Biotechnology projects can be highly controversial, so one side effect of the rise of this industry is a corresponding rise in the need for lawyers to argue against class action lawsuits aimed at stopping scientific research. So if you're more adept at dealing with people than dealing with microscopes, you can take advantage of the new technology paradigm by training as a lawyer. If you're not sure what your career training should entail, here are the basics.

Before you can even apply to a law school, you will need an undergraduate degree. The difference between graduate and undergraduate degrees. Law schools aren't picky about what your degree is in, so if you plan to specialize in biotechnology law then your best bet is to do your undergraduate work in sciences so you know your way around the issues you will be arguing later in the courtroom. Make sure you get good grades, both in school and on the LSAT (law school admission test) and expand your horizons with volunteer work and extracurricular activities, as the competition to be admitted to law school is fierce.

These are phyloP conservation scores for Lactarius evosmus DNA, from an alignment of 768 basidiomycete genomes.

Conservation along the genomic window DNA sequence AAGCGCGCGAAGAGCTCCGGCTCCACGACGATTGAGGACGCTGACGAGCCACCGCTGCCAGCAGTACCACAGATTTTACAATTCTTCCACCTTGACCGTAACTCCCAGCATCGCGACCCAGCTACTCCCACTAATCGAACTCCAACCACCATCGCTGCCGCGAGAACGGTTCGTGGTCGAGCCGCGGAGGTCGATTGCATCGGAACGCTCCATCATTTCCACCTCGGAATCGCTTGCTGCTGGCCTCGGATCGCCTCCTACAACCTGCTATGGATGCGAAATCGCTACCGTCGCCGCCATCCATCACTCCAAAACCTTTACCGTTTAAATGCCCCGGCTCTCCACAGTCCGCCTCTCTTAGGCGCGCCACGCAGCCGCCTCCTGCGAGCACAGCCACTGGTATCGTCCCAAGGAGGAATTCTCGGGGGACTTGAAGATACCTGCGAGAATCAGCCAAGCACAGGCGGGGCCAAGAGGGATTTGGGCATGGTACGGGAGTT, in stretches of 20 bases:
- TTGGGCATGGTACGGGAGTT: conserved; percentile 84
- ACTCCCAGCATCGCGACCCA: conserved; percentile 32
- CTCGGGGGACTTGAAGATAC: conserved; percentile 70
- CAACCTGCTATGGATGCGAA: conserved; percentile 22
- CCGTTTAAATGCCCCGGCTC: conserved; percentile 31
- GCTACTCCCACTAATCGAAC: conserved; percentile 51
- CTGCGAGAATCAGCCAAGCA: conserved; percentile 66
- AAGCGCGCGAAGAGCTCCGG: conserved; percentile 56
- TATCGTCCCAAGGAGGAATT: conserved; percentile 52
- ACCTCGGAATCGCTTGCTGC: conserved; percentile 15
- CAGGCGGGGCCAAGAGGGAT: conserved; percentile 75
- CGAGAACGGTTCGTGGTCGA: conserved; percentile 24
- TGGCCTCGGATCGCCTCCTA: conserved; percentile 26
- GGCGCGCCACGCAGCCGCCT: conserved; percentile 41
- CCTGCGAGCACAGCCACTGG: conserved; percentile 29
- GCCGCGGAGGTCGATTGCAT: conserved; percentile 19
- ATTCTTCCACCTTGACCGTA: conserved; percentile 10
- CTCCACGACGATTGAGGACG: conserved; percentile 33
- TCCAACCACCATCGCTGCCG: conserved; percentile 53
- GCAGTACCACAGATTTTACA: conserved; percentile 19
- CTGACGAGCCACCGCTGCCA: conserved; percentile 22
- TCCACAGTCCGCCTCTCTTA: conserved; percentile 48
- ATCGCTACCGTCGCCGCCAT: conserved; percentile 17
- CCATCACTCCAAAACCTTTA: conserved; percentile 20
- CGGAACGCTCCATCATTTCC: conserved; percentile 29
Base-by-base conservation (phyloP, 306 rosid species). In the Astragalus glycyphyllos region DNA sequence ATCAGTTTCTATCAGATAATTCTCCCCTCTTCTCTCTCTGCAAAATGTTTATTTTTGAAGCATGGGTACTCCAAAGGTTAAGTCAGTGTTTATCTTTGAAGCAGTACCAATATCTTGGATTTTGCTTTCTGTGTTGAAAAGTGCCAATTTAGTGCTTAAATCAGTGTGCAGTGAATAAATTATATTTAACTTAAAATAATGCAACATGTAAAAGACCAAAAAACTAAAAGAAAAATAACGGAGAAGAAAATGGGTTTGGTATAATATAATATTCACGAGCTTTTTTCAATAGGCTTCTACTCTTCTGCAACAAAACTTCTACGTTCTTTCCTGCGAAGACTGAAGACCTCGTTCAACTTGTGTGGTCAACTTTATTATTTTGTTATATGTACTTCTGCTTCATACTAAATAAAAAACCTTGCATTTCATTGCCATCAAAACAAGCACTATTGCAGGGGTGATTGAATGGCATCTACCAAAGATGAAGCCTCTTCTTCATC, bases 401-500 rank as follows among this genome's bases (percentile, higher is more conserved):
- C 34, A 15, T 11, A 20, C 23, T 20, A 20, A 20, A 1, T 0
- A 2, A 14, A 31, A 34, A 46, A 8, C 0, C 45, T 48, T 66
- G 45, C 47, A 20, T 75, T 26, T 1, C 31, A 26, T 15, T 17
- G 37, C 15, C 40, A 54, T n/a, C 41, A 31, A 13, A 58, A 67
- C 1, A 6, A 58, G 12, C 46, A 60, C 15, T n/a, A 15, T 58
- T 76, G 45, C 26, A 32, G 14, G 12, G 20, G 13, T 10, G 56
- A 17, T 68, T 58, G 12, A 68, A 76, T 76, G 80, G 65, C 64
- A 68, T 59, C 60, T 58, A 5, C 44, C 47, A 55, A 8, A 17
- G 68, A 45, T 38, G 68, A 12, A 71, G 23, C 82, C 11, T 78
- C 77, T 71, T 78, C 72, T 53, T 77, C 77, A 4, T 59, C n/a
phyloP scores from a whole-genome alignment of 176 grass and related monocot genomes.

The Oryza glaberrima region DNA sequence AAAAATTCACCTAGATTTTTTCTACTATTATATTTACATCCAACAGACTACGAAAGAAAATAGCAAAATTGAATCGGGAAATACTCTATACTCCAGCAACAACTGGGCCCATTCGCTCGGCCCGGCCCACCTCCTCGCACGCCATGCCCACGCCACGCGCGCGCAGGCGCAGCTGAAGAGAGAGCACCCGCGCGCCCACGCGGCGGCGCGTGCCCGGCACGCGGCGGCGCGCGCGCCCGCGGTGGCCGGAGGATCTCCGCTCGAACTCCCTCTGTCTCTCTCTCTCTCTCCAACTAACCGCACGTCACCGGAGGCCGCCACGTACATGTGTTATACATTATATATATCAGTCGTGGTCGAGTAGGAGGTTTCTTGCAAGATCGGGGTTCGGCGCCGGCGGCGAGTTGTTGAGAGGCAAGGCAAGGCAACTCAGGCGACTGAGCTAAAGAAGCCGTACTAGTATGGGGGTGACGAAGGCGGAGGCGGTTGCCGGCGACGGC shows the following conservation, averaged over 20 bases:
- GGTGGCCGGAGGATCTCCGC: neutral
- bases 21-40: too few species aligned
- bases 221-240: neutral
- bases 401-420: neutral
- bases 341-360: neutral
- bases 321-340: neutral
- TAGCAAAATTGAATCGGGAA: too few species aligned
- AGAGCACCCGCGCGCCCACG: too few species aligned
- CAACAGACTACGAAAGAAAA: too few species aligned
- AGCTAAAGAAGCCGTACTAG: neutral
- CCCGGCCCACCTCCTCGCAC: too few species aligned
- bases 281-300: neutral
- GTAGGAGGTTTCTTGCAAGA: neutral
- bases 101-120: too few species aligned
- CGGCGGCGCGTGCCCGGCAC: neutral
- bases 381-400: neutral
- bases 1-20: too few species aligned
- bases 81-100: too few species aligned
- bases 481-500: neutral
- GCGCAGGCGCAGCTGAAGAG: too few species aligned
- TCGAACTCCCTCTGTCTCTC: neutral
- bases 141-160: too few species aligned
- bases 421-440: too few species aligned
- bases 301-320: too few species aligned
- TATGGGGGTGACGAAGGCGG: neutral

Once your undergraduate degree is finished, you must attend law school. Law school is typically three years and must be taken in the country where you intend to practice, as laws differ greatly from country to country. While you are studying in law school you will need to keep up with your volunteer and extracurricular work in addition to taking bar prep classes that will help you pass the final exam to become a lawyer in the area where you live. Many areas also want you to take and pass an ethics examination. If you need some advice on a bar exam tutor talk to the experts at The Strategic Bar Coach.

Once you are licensed you are free to practice law, which usually involves taking a job as an intern at an established firm so that you can learn on the job. Once you feel like you know enough, you can break off and start your own firm, which places the responsibility of attracting clients on your own shoulders. Alternatively, you can remain with your existing firm and hope to move upward in the hierarchy, eventually making partner in the firm if you are good enough.




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